Misa Chhan and Lyric Shen: The Petal
Et al. Gallery, San Francisco, CA
Aug 4 to Sep 2
The contrasting, yet ecologically minded practices of Lyric Shen and Misa Chhan converge with The Petal at Et al. Gallery. The exhibition title gestures towards a sense of earthly fragility and ephemerality. Shen is an artist merging ancient and traditional mediums, ceramics and tattooing, with contemporary industrial processes using unconventional and found materials. Chhan, a printmaking and textile artist specializing in cyanotypes.In this duo show, Shen’s watery, distorted, near decomposing sculptural objects born out of iPhone photographs𑁋physically rendered using labor intensive hydrographic and pigment printing𑁋are paired alongside Chhan’s cyanotype and naturally dyed fabric works that leave indexical traces of elements of a predominantly living natural environment. I’m interested in the tension and coexistence between these artists’ otherworldly use of manmade and organic materials and how this might give rise to their transcendence.
Reflection: What feels transitory or impermanent? What do you think lives in the boundaries between life and decay?
Esteban Raheem Abdul Raheem Samayoa: Ain’t No Dogs in Heaven
pt. 2, Oakland, CA
Aug 5 to Sep 9
Sacramento born and Oakland-based artist Esteban Raheem Abdul Raheem Samayoa stands as one of my earliest and most cherished artist discoveries in the Bay. I’ve been fascinated by how he intertwines autobiographical and familial history, fashion/personal adornment and his relationship to dogs. All of these themes are explored through a surreal application of charcoal, acrylic, airbrush, or vinyl emulsion–an obvious ode to California in the 90s and early 2000s.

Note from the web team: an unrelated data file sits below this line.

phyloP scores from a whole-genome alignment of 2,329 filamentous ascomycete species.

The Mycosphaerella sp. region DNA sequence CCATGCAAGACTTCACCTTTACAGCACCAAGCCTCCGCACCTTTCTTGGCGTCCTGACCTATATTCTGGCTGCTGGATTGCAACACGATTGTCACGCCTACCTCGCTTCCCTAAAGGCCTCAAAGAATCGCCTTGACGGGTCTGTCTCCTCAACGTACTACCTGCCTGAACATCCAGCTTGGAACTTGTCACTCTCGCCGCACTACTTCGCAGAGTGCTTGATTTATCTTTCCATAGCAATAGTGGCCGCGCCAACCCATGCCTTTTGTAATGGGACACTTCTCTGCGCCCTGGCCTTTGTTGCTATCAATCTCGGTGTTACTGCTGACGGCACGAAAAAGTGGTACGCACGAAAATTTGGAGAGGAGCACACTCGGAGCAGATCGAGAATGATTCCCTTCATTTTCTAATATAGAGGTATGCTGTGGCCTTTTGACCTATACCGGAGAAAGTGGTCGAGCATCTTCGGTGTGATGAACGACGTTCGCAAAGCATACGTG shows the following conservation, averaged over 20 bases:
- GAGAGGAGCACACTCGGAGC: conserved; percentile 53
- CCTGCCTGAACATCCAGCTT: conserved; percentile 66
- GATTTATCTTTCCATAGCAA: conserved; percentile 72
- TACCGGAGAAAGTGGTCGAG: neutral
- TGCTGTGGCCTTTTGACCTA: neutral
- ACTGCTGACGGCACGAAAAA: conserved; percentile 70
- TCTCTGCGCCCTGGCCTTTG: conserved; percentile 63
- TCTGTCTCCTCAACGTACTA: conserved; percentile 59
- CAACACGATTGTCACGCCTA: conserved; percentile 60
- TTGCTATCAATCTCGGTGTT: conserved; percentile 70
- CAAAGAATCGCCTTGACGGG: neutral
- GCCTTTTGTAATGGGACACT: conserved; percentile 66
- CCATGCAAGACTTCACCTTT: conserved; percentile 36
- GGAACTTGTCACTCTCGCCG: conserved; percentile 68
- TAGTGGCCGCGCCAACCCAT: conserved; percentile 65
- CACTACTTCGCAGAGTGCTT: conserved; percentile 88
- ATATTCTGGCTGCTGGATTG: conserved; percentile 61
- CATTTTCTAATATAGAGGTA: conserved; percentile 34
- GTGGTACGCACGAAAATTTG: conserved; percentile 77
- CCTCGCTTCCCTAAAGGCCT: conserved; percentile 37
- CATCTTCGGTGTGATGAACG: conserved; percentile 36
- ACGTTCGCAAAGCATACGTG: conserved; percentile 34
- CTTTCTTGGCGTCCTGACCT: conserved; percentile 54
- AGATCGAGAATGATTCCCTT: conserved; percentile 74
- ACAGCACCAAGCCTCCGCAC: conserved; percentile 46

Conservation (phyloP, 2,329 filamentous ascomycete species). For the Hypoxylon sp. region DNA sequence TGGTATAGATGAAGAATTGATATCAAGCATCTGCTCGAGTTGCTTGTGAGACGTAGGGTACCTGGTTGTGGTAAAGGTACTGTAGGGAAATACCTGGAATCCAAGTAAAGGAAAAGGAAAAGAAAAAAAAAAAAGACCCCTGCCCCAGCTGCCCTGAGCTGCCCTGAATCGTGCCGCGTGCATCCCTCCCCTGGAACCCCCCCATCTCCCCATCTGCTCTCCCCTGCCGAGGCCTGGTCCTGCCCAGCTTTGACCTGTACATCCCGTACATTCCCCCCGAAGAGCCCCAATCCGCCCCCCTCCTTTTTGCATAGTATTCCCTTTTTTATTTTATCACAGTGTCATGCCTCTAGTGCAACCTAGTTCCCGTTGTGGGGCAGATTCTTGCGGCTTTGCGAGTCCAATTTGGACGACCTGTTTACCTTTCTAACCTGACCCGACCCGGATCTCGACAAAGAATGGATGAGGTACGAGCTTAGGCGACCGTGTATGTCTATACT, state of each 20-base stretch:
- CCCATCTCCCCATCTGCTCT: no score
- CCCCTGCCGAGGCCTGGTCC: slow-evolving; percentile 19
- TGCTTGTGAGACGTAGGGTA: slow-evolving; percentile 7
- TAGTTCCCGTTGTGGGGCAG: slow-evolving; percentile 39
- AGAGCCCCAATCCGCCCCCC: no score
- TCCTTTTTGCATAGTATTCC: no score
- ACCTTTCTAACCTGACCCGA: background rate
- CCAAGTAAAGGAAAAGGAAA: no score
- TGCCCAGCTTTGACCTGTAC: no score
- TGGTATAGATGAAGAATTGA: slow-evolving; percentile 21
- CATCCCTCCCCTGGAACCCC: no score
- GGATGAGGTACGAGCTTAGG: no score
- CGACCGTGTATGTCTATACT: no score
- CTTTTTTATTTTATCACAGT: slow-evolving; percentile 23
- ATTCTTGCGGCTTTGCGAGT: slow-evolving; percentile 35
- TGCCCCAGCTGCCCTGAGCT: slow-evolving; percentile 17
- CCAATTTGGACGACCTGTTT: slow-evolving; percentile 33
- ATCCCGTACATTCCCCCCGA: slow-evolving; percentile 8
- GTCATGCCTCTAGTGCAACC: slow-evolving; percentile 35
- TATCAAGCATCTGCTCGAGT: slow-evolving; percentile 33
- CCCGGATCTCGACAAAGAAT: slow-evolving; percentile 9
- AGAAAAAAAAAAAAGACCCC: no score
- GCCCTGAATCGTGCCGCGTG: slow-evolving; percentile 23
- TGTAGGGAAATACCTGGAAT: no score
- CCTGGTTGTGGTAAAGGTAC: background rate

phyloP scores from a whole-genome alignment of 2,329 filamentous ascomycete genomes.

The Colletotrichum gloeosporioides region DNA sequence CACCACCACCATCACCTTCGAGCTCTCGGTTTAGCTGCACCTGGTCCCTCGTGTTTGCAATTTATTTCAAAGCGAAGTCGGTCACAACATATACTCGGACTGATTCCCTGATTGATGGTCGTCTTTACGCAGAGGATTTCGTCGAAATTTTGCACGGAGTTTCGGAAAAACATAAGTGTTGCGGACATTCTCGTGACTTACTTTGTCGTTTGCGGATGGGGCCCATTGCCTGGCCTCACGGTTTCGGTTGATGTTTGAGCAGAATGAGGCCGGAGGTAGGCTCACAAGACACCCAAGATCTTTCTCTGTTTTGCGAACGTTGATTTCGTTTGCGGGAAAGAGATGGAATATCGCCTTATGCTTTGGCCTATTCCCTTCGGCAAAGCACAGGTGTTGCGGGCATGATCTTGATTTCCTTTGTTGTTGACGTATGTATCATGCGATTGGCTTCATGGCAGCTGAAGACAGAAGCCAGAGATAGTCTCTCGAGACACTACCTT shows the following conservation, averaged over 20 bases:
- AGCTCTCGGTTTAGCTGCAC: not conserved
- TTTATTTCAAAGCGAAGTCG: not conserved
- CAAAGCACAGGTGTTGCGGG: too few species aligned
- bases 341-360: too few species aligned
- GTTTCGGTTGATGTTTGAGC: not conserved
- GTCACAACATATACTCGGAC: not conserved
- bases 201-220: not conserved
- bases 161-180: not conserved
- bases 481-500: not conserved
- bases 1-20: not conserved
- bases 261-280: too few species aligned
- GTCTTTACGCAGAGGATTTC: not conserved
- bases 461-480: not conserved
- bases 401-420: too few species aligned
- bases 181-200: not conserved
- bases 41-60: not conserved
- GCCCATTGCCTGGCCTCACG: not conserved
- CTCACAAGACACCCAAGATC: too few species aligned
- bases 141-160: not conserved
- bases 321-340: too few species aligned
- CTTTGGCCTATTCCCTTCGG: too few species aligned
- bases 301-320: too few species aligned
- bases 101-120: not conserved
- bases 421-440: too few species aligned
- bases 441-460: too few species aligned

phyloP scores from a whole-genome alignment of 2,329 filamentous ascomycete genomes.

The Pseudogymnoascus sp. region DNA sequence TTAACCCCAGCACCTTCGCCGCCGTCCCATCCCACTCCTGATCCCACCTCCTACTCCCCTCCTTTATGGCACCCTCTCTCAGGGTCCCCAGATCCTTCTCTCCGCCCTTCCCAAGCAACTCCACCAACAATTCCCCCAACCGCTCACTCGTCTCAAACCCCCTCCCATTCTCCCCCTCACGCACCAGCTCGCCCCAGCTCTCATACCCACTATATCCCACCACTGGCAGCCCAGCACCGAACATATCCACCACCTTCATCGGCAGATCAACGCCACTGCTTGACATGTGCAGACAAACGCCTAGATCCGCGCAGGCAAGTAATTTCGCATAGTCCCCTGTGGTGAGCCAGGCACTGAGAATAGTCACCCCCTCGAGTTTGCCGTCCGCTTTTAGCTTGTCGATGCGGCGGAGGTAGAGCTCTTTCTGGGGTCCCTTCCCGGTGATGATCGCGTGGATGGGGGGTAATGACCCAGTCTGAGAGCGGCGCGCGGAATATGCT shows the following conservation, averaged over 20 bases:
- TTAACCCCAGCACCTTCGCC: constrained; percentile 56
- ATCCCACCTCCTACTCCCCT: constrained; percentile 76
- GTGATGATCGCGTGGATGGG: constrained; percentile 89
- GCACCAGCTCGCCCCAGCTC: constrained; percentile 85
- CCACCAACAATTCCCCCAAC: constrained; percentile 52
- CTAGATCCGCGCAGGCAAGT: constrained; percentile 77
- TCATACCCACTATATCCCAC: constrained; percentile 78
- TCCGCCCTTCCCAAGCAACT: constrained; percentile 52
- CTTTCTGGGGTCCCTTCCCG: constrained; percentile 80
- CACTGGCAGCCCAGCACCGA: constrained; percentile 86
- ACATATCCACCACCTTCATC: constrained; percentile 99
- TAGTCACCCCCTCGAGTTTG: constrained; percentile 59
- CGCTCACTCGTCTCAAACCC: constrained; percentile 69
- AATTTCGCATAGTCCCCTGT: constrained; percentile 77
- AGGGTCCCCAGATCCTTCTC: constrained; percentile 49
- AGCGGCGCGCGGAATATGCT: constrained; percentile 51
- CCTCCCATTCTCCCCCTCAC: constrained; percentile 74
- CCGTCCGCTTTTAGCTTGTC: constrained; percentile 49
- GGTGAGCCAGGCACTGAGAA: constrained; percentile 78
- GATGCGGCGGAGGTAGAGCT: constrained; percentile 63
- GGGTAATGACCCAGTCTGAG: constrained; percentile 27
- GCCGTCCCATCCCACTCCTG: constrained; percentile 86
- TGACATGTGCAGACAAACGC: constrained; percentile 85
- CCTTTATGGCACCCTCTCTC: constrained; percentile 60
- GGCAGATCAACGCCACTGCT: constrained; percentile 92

Ain’t No Dogs in Heaven, his solo debut at pt. 2, will be presented throughout three galleries with each room dedicated to a different era of Samayoa’s identity. “Pops” showcases Samayoa’s most recognizable high-contrast black and white images,“Esteban” features the artist’s first color paintings in oil pastel inspired by folk art aesthetics of his Mexican and Guatemalan heritage, and the show culminates with new sculptural and installation works representing a new sense of self awareness as “Raheem Abdul Raheem” following his journey to Islam this last year.
While I admittedly have a soft spot for the artist’s signature monochromatic style with its narrative nostalgia, dreamy qualities, I am elated to witness a more experimental body of work by Samayoa.
Reflection: Who have you been before? What is the iconography of your growth?
Fight and Flight: Crafting a Bay Area Life
Museum of Craft and Design, San Francisco, CA
April 15 to September 10